Elon Musk has repeatedly sounded the alarm against the rise of artificial intelligence as a threat to humanity. Now, the venerable tech exec has observed that Boston Dynamics' latest robot, which does backflips, is just the start of things to come.
"This is nothing," Musk wrote on Twitter, describing a video in which Boston Dynamics' latest robot does backflips in a warehouse. "In a few years, that bot will move so fast you’ll need a strobe light to see it. Sweet dreams…"
When asked why people would need strobe lights to see it, he responded: "Otherwise you’d only see a blur." It's unclear if Musk was taking inspiration from the recently released "Justice League" movie, in which The Flash, played by Ezra Miller, runs so fast, he is just a blur to the human eye.
According to research firm IDC, worldwide spending on robotics will top $188 billion by 2020, up from $91.5 billion in 2016, due in part to new use cases and acceptance in the marketplace.
"Innovators in the field of robotics are delivering robots that can be used to perform a broader range of tasks, which is helping to drive the adoption of robotics into a wider base of industries," said IDC Manufacturing Insights research manager John Santagate in a January statement.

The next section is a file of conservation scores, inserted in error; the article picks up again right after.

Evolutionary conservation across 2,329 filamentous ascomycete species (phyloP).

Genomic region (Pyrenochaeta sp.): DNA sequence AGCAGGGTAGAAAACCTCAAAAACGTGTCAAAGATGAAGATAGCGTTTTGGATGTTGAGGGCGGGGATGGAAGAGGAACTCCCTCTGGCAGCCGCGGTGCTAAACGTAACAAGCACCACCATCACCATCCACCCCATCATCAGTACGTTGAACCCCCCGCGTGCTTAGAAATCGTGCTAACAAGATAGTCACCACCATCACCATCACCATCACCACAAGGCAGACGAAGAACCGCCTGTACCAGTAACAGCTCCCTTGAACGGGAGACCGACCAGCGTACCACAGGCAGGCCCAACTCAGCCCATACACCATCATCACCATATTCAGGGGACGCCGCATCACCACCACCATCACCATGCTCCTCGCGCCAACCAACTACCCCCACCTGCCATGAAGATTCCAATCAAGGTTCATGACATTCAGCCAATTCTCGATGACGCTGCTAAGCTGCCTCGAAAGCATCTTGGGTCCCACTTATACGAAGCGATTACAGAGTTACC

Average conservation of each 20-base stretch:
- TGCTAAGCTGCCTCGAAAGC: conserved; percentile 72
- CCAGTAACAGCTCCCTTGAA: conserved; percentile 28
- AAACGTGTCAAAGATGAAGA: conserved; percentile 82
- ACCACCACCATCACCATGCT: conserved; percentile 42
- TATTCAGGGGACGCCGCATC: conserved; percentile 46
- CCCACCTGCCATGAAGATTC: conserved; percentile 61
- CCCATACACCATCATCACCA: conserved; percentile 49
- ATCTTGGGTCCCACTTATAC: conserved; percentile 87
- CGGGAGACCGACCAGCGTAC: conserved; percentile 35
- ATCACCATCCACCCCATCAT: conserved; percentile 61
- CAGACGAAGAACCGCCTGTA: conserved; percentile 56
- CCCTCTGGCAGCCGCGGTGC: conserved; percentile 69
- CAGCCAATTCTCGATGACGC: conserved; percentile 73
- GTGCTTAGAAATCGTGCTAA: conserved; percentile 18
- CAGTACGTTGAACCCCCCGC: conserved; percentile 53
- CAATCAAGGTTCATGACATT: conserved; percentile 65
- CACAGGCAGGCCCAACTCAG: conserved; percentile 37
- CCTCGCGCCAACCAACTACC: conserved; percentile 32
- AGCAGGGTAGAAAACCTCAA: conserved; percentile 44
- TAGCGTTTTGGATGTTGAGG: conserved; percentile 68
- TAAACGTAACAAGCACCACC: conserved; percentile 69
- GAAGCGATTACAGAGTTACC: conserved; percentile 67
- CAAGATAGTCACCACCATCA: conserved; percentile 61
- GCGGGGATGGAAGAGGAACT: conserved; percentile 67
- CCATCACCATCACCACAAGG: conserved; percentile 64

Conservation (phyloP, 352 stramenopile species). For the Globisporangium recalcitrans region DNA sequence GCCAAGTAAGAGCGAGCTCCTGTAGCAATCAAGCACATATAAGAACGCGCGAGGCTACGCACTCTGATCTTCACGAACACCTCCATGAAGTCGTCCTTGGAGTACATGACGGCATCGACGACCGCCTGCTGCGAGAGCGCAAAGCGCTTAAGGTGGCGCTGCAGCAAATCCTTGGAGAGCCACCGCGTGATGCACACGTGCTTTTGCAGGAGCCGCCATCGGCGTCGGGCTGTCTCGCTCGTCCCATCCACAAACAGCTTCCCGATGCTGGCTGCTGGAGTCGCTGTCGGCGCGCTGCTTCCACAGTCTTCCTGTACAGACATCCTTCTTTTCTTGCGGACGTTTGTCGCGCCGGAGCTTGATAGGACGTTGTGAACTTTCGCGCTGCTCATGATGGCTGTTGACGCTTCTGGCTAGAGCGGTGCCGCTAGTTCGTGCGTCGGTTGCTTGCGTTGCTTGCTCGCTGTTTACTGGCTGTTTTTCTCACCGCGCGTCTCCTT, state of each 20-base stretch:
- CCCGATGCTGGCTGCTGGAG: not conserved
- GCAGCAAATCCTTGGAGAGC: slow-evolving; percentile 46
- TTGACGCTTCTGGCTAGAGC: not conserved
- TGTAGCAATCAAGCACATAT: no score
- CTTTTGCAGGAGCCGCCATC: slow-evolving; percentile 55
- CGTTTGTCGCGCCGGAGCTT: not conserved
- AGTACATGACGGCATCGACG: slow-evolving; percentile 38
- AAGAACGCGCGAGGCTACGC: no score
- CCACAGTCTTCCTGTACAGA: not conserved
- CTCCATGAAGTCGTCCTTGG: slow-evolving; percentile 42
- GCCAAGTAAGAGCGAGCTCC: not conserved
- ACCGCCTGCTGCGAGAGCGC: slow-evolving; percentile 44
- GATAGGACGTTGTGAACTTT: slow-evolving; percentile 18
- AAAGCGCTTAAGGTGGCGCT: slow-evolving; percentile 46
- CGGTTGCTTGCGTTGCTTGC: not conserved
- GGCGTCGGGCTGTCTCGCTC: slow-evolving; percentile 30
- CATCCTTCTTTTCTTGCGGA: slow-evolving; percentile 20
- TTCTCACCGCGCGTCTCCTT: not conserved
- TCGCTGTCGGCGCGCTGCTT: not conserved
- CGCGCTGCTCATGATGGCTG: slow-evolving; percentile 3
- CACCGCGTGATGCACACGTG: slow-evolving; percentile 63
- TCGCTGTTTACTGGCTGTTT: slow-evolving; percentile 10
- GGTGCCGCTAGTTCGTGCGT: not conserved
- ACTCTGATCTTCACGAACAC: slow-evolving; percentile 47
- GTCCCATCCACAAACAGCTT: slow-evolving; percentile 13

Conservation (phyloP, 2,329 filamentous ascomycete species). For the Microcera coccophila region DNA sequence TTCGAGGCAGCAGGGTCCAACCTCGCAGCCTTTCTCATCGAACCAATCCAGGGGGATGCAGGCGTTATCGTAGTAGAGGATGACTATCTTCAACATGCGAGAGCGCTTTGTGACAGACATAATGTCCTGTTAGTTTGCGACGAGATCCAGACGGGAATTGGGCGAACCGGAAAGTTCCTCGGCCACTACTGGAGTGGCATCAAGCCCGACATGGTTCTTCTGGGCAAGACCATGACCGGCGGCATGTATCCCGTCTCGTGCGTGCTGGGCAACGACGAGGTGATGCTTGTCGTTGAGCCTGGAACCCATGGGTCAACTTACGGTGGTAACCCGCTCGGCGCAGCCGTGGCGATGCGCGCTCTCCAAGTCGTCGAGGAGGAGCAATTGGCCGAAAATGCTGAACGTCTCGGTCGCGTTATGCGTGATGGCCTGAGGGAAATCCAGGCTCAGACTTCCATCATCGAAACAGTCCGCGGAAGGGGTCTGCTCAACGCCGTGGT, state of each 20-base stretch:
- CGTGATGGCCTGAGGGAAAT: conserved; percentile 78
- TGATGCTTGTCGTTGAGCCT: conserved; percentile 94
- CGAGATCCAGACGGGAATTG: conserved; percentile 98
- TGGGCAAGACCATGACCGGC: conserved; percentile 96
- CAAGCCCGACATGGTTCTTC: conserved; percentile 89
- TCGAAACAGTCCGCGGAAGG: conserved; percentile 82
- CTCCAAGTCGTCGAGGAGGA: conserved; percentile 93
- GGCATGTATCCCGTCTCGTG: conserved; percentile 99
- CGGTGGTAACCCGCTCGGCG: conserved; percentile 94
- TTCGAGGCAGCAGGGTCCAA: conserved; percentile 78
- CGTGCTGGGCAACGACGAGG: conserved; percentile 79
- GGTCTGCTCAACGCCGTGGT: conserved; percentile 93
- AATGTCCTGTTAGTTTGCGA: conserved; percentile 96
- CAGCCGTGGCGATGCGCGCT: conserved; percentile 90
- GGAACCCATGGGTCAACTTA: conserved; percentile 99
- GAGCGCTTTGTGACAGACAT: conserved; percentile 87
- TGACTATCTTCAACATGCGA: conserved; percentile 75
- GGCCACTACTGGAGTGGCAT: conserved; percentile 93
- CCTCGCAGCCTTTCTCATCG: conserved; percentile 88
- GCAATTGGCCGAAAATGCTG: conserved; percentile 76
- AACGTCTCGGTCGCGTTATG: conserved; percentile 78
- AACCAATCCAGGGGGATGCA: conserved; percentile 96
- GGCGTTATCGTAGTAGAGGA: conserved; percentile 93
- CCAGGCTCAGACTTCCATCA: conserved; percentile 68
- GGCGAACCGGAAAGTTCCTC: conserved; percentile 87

Investment in artificial intelligence, which allows machines to perform tasks as well or better than humans, is expected to surgeduring the same time frame as well, IDC noted separately.
Earlier this month, Boston Dynamics, known for its terrifying-looking robots, released a new video of its humanoid robot. The new video shows the robot jumping from block to block and it eventually does a backflip, further casting a light on our robot-pocalypse future.
Musk, who has previously said artificial intelligence could be the cause of World War 3, has repeatedly asked for governments around the world to regulate artificial intelligence and robotics, much like society does with other sectors, such as food and drugs. He expressed his sentiments again on Sunday on Twitter.
"Got to regulate AI/robotics like we do food, drugs, aircraft & cars," Musk wrote. "Public risks require public oversight. Getting rid of the FAA wdn’t [SIC] make flying safer. They’re there for good reason."
Boston Dynamics, which Google sold to Japanese tech conglomerate Softbank earlier this year, has acknolwedged that its robots can cause fear, with its CEO, Marc Raibert, once making a joke about it in a presentation.
In February, Raibert showed off the wheeled version of one of its robots and described it as "nightmare-inducing."
"This is the debut presentation of what I think will be a nightmare-inducing robot if you're anything like me," Raibert was quoted as saying.
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